Local nurse turns to city council for help as patient to nurse ratio increases

Local nurse turns to city council for help as patient to nurse ratio increases

Olivia Sandusky

Erin Teran is a nurse at Desert Regional in Palm Springs.

On Thursday she posted on Facebook with an update to her followers.

“The hospital is so full and busy, and we’re tired. So remember everyone, wear your mask,” said Teran on her Facebook page.

Typically nurses work under a 1: 4, nurse to patient ratio.

Recently, Desert Regional and Eisenhower Health were approved for a waiver that temporarily allows the hospital to assign more patients per nurse through October, as case numbers continue to rise.

“Pursuant to Governor Gavin Newsom’s Proclamation of a State Emergency, Desert Regional Medical Center has joined a long list of California hospitals that have received a temporary staffing waiver during this pandemic, due to our surge in COVID patients and the desire to maintain access to care. Staffing continues to be a priority for many hospitals, and the safety of our patients and staff remains a top priority. We have on boarded a number of nurses and respiratory therapists and continue to do so in an expeditious fashion,” said Todd Burke in a statement from Desert Regional Medical Center.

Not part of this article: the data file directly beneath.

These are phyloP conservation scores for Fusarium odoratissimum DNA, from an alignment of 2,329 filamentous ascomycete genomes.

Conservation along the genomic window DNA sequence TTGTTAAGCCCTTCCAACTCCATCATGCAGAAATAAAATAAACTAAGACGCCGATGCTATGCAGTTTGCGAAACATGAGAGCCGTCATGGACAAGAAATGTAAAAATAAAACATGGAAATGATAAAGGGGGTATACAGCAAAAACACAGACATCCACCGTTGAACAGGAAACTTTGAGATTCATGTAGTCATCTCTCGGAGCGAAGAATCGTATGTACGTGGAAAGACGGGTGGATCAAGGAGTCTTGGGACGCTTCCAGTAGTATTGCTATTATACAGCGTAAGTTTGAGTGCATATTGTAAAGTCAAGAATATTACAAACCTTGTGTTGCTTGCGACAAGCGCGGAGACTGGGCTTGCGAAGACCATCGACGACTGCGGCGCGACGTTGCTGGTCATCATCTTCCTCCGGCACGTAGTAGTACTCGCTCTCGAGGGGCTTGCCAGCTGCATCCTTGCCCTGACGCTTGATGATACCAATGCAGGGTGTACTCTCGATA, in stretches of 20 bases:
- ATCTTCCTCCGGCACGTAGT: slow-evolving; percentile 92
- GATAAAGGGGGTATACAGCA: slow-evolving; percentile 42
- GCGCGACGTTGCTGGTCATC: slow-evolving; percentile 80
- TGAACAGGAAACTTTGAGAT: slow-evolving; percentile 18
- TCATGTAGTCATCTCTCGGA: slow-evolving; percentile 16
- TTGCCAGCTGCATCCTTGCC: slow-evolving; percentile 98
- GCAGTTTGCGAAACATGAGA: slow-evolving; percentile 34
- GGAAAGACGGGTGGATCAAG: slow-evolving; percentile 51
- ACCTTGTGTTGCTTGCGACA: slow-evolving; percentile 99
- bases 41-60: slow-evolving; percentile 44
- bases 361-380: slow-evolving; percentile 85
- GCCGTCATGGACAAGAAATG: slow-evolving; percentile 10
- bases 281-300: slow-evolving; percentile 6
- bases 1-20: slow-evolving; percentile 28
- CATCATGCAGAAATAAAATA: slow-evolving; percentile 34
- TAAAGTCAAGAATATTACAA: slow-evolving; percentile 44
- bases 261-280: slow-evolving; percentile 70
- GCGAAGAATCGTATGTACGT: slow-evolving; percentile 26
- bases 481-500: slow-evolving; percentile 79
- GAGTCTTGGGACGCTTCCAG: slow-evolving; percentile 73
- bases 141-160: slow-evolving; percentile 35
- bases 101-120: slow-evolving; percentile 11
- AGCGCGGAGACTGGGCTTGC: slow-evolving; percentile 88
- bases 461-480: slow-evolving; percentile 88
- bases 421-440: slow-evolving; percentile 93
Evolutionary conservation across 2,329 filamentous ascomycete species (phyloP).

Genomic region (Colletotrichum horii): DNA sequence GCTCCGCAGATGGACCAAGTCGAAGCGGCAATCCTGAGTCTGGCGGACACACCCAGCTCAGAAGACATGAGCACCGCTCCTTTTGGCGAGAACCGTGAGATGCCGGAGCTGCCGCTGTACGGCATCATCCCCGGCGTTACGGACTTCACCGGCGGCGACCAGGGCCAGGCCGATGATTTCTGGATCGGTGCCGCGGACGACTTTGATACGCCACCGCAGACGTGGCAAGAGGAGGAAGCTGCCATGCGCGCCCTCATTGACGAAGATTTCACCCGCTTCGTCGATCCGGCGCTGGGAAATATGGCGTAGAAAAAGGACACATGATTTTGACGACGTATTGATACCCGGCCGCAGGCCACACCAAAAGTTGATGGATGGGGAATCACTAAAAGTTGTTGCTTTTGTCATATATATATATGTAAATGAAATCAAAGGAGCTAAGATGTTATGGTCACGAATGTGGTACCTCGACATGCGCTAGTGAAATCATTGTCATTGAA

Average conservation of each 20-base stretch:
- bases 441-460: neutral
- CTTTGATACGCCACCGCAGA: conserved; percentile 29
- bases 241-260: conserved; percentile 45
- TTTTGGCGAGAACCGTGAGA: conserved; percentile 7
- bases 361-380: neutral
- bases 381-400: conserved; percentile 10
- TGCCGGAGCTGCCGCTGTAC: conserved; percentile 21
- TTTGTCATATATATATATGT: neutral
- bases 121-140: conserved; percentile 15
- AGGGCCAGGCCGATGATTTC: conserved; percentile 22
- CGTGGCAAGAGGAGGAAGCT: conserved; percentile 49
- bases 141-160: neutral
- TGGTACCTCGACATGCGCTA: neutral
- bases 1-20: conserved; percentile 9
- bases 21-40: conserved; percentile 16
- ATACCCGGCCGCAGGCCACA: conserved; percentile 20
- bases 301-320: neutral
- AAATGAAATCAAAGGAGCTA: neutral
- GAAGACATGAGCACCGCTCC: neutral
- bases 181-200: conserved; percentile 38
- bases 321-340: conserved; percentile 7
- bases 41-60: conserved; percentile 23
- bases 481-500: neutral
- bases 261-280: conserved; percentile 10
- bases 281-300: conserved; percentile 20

While dealing with the rising numbers firsthand, Teran is now calling on her local city council for help.

“Our numbers, especially in my the city of Indio, are extremely high. We need to get all of our public officials out in front of this issue,” said Teran in her Facebook post.

Indio leads the Coachella Valley with over 2,300 positive COVID-19 numbers and over 50 deaths, and council members say the concerns of medical staff aren’t going unnoticed.

“The city of Indio is making sure we do our part to lessen the load of people coming into the hospitals medical facilities. We’ve done a lot with different agencies like the League of California cities, the Mayor’s Association and a lot of non-profits,” said Mayor Glen Miller of Indio.

The mayor says they were one of the first valley cities to require masks in business, and have a fairly comprehensive plan for masks in public.

The city has also given out PPE to senior citizens, placed signs in English and Spanish around the city and established multiple testing sites.

He also says any new suggestion on how to minimizes the spread are welcome.

“We do hear them, and we’d like to do more. If you can come up with some programs or thoughts that the city of Indio could implement that you feel would be able to us stop the spread, we’re all ears, and we’ll definitely back you up,” said Mayor Miller.

 

All quotes from Erin Teran were taken directly from her Facebook Live post.

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